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Coronavirus Concerns? Here's How to Ask for a Virtual Interview

Alexis Perrotta profile image

Alexis Perrotta

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We are officially living through some pretty scary times. Fears over the novel coronavirus, COVID-19, have already resulted in significant changes to the way we go about our daily lives. For many of us, the adjustment to "the new normal" has been surprisingly tricky. Handshaking is out, hand washing is (very) in, and for those who are able, many employers are recommending—or, in some cases, requiring—working from home.

Public health concerns are also quickly changing the way we meet, network, and interview. Employers like Google and LinkedIn have, for the time being, moved all in-person interviews to virtual interviews, with others sure to follow suit.

Today, I'll offer some advice on the best way to request a virtual interview (and what to do if your request is denied). And tomorrow, we'll discuss how to prepare for a video interview.

Requesting a virtual job interview

While every situation is different, I think most employers would agree that during a public health crisis, safety and self-care always win. Protecting yourself and those around you should outweigh any concerns you may have about making a bad first impression by requesting an interview accommodation.

And while I do recommend you do whatever makes you feel safe, there is definitely a right way to ask a hiring manager to make an exception to their standard process.

Be proactive

No need to sit around and wait for an interviewer to connect with you regarding your concerns. You can highlight your proactive nature by reaching out with a well-thought-out "Plan B." In your email, you'll want to be sure to include the following points and details:

  • Mention the practical implications of the epidemic and how they may impact plans for moving around and getting to the interview (public transportation may be suspended, air travel may be limited, etc.).
  • Outline exactly how you're set up for a virtual interview.
  • Inquire about any concerns they may have on their end regarding moving to a virtual interview.
  • Reassure the hiring manager that this is in no way an attempt to rush their final decision.

Here's an example of how you may go about requesting a virtual interview:


First, I want to reiterate how happy I am to be moving forward in the interview process for [POSITION]. I am confident that I'm the right fit for the role and I'm looking forward to the opportunity to tell you, in detail, exactly why.

I am reaching out today to proactively request an adjustment to my interview schedule in light of recent developments as they relate to COVID-19. Due to concerns over in-person meetings as well as public transportation availability, I would like to request that my in-person interview be moved to a virtual interview.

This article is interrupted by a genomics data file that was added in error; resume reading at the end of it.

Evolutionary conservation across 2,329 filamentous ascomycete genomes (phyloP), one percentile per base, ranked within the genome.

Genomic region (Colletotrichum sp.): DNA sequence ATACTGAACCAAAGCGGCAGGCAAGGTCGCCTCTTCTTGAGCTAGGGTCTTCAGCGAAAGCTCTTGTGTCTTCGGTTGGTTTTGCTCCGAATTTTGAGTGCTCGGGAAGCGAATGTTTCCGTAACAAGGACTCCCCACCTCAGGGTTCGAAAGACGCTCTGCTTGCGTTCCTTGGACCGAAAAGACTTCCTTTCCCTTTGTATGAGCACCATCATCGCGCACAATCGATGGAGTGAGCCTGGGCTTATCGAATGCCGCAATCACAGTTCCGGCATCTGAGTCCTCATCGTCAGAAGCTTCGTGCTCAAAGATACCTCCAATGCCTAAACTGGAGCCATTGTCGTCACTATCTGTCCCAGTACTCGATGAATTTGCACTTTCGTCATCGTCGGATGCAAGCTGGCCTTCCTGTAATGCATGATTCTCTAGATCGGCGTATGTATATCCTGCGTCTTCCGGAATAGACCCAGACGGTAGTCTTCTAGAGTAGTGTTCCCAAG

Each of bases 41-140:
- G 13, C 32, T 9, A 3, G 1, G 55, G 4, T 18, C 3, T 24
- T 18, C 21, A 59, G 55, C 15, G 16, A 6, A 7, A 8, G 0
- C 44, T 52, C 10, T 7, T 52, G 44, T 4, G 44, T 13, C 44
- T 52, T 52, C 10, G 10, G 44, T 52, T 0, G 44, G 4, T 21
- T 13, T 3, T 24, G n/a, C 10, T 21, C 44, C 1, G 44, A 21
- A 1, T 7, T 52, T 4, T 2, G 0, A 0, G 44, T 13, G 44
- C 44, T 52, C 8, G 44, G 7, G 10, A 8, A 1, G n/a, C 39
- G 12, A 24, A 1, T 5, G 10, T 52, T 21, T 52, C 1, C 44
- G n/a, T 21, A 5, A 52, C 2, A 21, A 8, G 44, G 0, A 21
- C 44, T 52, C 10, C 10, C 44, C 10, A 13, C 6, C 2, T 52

I am already well-acquainted with Google Hangouts and Skype, so I would be happy to use one of those—or any other platform of your choice—for the virtual meeting.

I understand that there may be some concerns or potential barriers on your end regarding moving to a virtual meeting, but I’m hoping we can work together to determine a plan that works for all sides. I also wanted to mention that I am in no way attempting to rush the hiring process. I understand if you need to take some time to reconsider how we may move forward.

Thank you again,


Be prepared to make a tough decision

While I anticipate that most employers would be willing to make this accommodation, you should still be prepared for a “no.”

Maybe you're in a final-round interview and have yet to meet in person. Perhaps your upcoming interview has a practical component that requires you to interact with staff in a way that is not conducive to a virtual meeting. Or, your prospective employer may just have some technological limitations and be unwilling to oblige. If you find yourself in any of these situations, you’ll have a decision to make.

If you choose to forego the interview, take the time to either get on a call (make notes prior to your conversation) or draft a thoughtful and frank email. You'll need to explain why you're passing on the interview and potentially withdrawing your candidacy.

However, if you choose to keep your in-person interview on the calendar, make sure you're taking all necessary precautions as recommended by public health officials and the CDC. 

And don't be shy about taking those precautions!

Wash your hands when you arrive to your interview; explain to an eager hiring manager that you'd prefer not to shake hands; and take the stairs (if you are able) if you’d prefer to avoid the elevator. If your interview requires you to take public transportation, see if the hiring manager is willing to schedule a time that doesn't require you to be on a train, bus, or ferry during common rush hours.

Whatever you ultimately decide, I urge you to do what makes you feel comfortable, responsible, and safe.


Are you a hiring manager making decisions about how to move forward with an interview process? Are you a job candidate trying to decide what to do? Share your story with us on Facebook.

Alexis Perrotta profile image

Alexis Perrotta

As the Associate Director of Marketing and Communications at Idealist and a lifelong nonprofit professional, Alexis offers job seekers, game changers, and do gooders actionable tips, career resources, and social-impact advice.

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